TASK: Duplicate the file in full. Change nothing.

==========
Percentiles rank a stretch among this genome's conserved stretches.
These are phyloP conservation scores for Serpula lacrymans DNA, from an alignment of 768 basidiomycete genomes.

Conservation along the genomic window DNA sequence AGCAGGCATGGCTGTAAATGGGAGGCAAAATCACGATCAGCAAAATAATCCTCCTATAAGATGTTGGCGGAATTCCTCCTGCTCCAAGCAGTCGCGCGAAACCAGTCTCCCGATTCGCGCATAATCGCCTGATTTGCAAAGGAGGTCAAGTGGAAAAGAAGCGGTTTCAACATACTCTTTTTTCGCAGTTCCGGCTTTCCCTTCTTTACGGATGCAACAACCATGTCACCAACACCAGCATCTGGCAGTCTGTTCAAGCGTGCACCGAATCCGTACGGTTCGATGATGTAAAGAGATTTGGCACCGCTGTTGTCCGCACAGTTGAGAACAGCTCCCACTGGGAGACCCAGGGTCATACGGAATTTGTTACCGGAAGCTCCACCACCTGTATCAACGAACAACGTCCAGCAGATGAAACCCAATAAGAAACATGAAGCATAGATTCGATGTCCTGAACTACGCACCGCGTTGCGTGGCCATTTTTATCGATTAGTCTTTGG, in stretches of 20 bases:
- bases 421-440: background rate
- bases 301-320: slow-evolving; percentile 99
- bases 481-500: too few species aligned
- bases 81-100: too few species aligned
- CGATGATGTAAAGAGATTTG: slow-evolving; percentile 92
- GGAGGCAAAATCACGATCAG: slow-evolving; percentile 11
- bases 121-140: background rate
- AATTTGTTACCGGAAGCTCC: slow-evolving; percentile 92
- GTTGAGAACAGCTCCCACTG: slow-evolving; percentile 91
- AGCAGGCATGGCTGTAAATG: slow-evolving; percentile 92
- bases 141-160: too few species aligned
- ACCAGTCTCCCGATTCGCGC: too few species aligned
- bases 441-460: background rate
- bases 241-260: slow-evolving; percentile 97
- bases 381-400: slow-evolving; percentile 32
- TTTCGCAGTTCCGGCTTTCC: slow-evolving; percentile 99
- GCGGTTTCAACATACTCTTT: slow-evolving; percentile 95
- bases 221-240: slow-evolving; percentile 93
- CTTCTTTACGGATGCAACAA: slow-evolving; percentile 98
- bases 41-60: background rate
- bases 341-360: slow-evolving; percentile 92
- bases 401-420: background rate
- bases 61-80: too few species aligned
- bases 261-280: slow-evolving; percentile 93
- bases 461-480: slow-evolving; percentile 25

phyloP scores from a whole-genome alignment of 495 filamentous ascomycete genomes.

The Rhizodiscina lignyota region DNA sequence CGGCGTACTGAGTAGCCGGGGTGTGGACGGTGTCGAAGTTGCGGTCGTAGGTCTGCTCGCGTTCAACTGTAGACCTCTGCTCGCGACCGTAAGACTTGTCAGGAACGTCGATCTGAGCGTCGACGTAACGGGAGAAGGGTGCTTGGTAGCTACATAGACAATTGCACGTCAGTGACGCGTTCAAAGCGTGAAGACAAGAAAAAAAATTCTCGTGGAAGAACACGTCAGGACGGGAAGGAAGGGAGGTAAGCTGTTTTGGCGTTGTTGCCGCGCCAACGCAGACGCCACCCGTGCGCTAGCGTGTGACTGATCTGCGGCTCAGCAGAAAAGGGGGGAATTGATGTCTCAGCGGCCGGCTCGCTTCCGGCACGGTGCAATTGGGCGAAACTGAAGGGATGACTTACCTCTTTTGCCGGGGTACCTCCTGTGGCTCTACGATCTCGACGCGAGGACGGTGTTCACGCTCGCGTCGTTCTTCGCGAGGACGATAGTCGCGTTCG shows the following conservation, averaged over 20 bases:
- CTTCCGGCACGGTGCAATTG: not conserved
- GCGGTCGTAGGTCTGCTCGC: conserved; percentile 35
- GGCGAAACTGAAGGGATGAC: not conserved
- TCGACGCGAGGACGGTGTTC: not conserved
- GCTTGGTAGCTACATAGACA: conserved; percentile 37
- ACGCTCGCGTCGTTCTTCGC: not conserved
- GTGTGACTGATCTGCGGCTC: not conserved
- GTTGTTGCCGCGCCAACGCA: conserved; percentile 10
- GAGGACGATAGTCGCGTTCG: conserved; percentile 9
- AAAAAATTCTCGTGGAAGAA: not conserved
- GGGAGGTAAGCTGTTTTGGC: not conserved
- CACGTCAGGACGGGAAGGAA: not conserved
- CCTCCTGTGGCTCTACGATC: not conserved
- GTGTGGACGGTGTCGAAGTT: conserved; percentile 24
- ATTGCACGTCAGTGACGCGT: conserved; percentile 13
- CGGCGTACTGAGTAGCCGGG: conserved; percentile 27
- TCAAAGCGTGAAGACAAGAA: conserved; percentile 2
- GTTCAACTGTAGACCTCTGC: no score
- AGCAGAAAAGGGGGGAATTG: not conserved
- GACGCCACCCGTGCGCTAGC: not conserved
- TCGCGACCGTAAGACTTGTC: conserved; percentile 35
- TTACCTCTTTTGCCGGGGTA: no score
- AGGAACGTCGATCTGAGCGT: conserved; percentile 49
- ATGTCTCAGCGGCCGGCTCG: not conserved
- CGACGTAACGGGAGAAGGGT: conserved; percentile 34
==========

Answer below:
Percentiles rank a stretch among this genome's conserved stretches.
These are phyloP conservation scores for Serpula lacrymans DNA, from an alignment of 768 basidiomycete genomes.

Conservation along the genomic window DNA sequence AGCAGGCATGGCTGTAAATGGGAGGCAAAATCACGATCAGCAAAATAATCCTCCTATAAGATGTTGGCGGAATTCCTCCTGCTCCAAGCAGTCGCGCGAAACCAGTCTCCCGATTCGCGCATAATCGCCTGATTTGCAAAGGAGGTCAAGTGGAAAAGAAGCGGTTTCAACATACTCTTTTTTCGCAGTTCCGGCTTTCCCTTCTTTACGGATGCAACAACCATGTCACCAACACCAGCATCTGGCAGTCTGTTCAAGCGTGCACCGAATCCGTACGGTTCGATGATGTAAAGAGATTTGGCACCGCTGTTGTCCGCACAGTTGAGAACAGCTCCCACTGGGAGACCCAGGGTCATACGGAATTTGTTACCGGAAGCTCCACCACCTGTATCAACGAACAACGTCCAGCAGATGAAACCCAATAAGAAACATGAAGCATAGATTCGATGTCCTGAACTACGCACCGCGTTGCGTGGCCATTTTTATCGATTAGTCTTTGG, in stretches of 20 bases:
- bases 421-440: background rate
- bases 301-320: slow-evolving; percentile 99
- bases 481-500: too few species aligned
- bases 81-100: too few species aligned
- CGATGATGTAAAGAGATTTG: slow-evolving; percentile 92
- GGAGGCAAAATCACGATCAG: slow-evolving; percentile 11
- bases 121-140: background rate
- AATTTGTTACCGGAAGCTCC: slow-evolving; percentile 92
- GTTGAGAACAGCTCCCACTG: slow-evolving; percentile 91
- AGCAGGCATGGCTGTAAATG: slow-evolving; percentile 92
- bases 141-160: too few species aligned
- ACCAGTCTCCCGATTCGCGC: too few species aligned
- bases 441-460: background rate
- bases 241-260: slow-evolving; percentile 97
- bases 381-400: slow-evolving; percentile 32
- TTTCGCAGTTCCGGCTTTCC: slow-evolving; percentile 99
- GCGGTTTCAACATACTCTTT: slow-evolving; percentile 95
- bases 221-240: slow-evolving; percentile 93
- CTTCTTTACGGATGCAACAA: slow-evolving; percentile 98
- bases 41-60: background rate
- bases 341-360: slow-evolving; percentile 92
- bases 401-420: background rate
- bases 61-80: too few species aligned
- bases 261-280: slow-evolving; percentile 93
- bases 461-480: slow-evolving; percentile 25

phyloP scores from a whole-genome alignment of 495 filamentous ascomycete genomes.

The Rhizodiscina lignyota region DNA sequence CGGCGTACTGAGTAGCCGGGGTGTGGACGGTGTCGAAGTTGCGGTCGTAGGTCTGCTCGCGTTCAACTGTAGACCTCTGCTCGCGACCGTAAGACTTGTCAGGAACGTCGATCTGAGCGTCGACGTAACGGGAGAAGGGTGCTTGGTAGCTACATAGACAATTGCACGTCAGTGACGCGTTCAAAGCGTGAAGACAAGAAAAAAAATTCTCGTGGAAGAACACGTCAGGACGGGAAGGAAGGGAGGTAAGCTGTTTTGGCGTTGTTGCCGCGCCAACGCAGACGCCACCCGTGCGCTAGCGTGTGACTGATCTGCGGCTCAGCAGAAAAGGGGGGAATTGATGTCTCAGCGGCCGGCTCGCTTCCGGCACGGTGCAATTGGGCGAAACTGAAGGGATGACTTACCTCTTTTGCCGGGGTACCTCCTGTGGCTCTACGATCTCGACGCGAGGACGGTGTTCACGCTCGCGTCGTTCTTCGCGAGGACGATAGTCGCGTTCG shows the following conservation, averaged over 20 bases:
- CTTCCGGCACGGTGCAATTG: not conserved
- GCGGTCGTAGGTCTGCTCGC: conserved; percentile 35
- GGCGAAACTGAAGGGATGAC: not conserved
- TCGACGCGAGGACGGTGTTC: not conserved
- GCTTGGTAGCTACATAGACA: conserved; percentile 37
- ACGCTCGCGTCGTTCTTCGC: not conserved
- GTGTGACTGATCTGCGGCTC: not conserved
- GTTGTTGCCGCGCCAACGCA: conserved; percentile 10
- GAGGACGATAGTCGCGTTCG: conserved; percentile 9
- AAAAAATTCTCGTGGAAGAA: not conserved
- GGGAGGTAAGCTGTTTTGGC: not conserved
- CACGTCAGGACGGGAAGGAA: not conserved
- CCTCCTGTGGCTCTACGATC: not conserved
- GTGTGGACGGTGTCGAAGTT: conserved; percentile 24
- ATTGCACGTCAGTGACGCGT: conserved; percentile 13
- CGGCGTACTGAGTAGCCGGG: conserved; percentile 27
- TCAAAGCGTGAAGACAAGAA: conserved; percentile 2
- GTTCAACTGTAGACCTCTGC: no score
- AGCAGAAAAGGGGGGAATTG: not conserved
- GACGCCACCCGTGCGCTAGC: not conserved
- TCGCGACCGTAAGACTTGTC: conserved; percentile 35
- TTACCTCTTTTGCCGGGGTA: no score
- AGGAACGTCGATCTGAGCGT: conserved; percentile 49
- ATGTCTCAGCGGCCGGCTCG: not conserved
- CGACGTAACGGGAGAAGGGT: conserved; percentile 34